How To Prepare For An Entry-Level Interview

Need to know how to prepare for an entry-level interview? It can be a nerve-wracking experience, especially if you don’t know what to expect. Related: 7 Things All Interviewers Want To Know About Your Brand


Entry-Level Interview Expectations

Prior to the interview, research the company. Even though this is an entry-level interview, you may still be asked about why you applied and what appeals to you at the organization. You certainly don’t want to be caught without an answer to such a seemingly easy question. Visit the organization’s website and also do your own search to see what other news items and reviews might be available for you to read. Interviewers expect the same level of professionalism for entry-level interviews as they do for executive interviews, so be sure to dress the part. When in doubt about a company’s dress code, traditional business suits for men and women are almost always acceptable. It’s also normal to ask your recruiter about expected dress for the interview. You will most likely be asked to tell the interviewer about yourself in one way or another. Be prepared with an elevator speech. An elevator speech is a brief summary of who you are. For an entry-level interview, you should mention why you’re interested in a particular career field and how your previous experience or education has prepared you.

Internship And Volunteer Experience Counts!

Since entry-level candidates don’t have as much work experience as more senior professionals, the interviewer may want to hear about the classes you took in college, class projects, internship experience, and relevant volunteer work.

Entry-Level Interview Questions

The interviewer may also use behavioral based questions to find out more about some of your softer skills, like communication and teamwork. In preparation for the entry-level interview, think back to some of your more challenging class projects and what you did and didn’t enjoy about them. Also think about how your involvement in volunteer and student organizations could pertain to the workplace. Many times students sell themselves short when considering their actual experience, but most employers will count volunteer and internship work as being relevant in developing skills for the workplace. Most interviewers allow a few minutes at the end of the interview for the candidate to ask questions. It’s best to have a few questions prepared ahead of time in case nerves get the best of you. You may want to ask the interviewer why she enjoys working at the organization. You could also ask things about the actual position that may not have been answered during the interview. At this stage in the game, it’s probably not appropriate to ask too much about salary and benefits. This post was originally published at an earlier date.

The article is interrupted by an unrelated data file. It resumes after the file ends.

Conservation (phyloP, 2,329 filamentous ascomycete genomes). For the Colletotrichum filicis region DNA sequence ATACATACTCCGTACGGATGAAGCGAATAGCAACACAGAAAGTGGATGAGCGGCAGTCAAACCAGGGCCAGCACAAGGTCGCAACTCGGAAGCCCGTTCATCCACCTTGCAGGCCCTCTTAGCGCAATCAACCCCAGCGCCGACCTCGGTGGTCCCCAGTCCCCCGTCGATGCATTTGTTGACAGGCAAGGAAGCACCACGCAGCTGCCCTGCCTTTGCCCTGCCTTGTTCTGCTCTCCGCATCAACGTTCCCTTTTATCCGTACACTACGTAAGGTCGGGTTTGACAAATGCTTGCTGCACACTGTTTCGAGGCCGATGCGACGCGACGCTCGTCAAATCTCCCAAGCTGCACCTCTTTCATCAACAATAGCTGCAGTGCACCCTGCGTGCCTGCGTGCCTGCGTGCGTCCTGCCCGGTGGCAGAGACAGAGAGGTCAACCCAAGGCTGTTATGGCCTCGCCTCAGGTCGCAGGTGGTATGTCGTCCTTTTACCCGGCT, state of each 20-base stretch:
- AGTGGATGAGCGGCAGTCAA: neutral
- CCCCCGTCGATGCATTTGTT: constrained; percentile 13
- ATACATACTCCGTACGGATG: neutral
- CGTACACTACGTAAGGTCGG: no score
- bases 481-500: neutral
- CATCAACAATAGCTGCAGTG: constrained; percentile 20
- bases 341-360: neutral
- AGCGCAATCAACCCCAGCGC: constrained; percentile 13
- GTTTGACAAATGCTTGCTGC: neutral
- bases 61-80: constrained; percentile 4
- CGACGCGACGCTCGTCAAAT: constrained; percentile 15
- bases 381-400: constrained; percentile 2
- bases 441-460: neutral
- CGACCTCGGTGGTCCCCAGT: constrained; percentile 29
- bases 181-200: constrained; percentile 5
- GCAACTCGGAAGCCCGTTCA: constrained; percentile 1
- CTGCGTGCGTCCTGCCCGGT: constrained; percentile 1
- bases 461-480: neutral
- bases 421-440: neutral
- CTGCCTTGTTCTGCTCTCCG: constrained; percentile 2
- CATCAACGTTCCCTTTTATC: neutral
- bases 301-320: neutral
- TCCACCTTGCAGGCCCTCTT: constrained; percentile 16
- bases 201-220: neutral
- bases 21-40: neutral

Related Posts

How To Prepare For A Job Interview 5 Steps To Present Your Best Self During An Interview 13 Interview Secrets For Introverts   Photo Credit: Shutterstock

If you saw our first video, you might have heard about the interview situation one of our viewers, Remi submitted. He was in an interview and was asked the question: How many cows are there in Canada right now? - What a weird question but this is a technique that some hiring managers are using these days.

SHOW MORE Show less

If you saw our first video, you might have heard about the awkward situation one of our viewers, Kevin submitted. He is a college student who's working a part time job to make ends meet. The manager/owner of the company has become a micro-manager who watches him work on camera and reads his company emails. A bit over the top wouldn't you say?

SHOW MORE Show less

All work and no play can create a tense and unwelcoming environment. Studies have shown that employers that offer additional perks have employees that are happier and more loyal to their place of employment. If you are looking for an employer that acknowledges how important it is to give its employees a place to de-stress and bond with their co-workers, check out these companies!

SHOW MORE Show less

In this week's episode of "Well This Happened", we want to know what you would do if you worked for an owner who micro-manages you my watching you work on camera and reading through your company emails.

We want YOU to be the career coach and tell us which one is the RIGHT answer!

Think you know? Vote below, and stay tuned for later this week when we announce the right answer (and why the other ones are wrong).

SHOW MORE Show less

If you saw our first video, you might have heard about the awkward situation one of our viewers, Diane submitted. She has recently worked with a co-worker on a group project. When it came time to present the project at a meeting, Diane let her co-worker present. While it went great, the co-worker proceed to take credit for nearly all of Diane's work. Frustrating to say the least!

SHOW MORE Show less

In this week's episode of "Well This Happened", we want to know what you would do if your co-worker took credit for the work you did...right in front of your colleagues AND boss!

We want YOU to be the career coach and tell us which one is the RIGHT answer!

Think you know? Vote below, and stay tuned for later this week when we announce the right answer (and why the other ones are wrong).

SHOW MORE Show less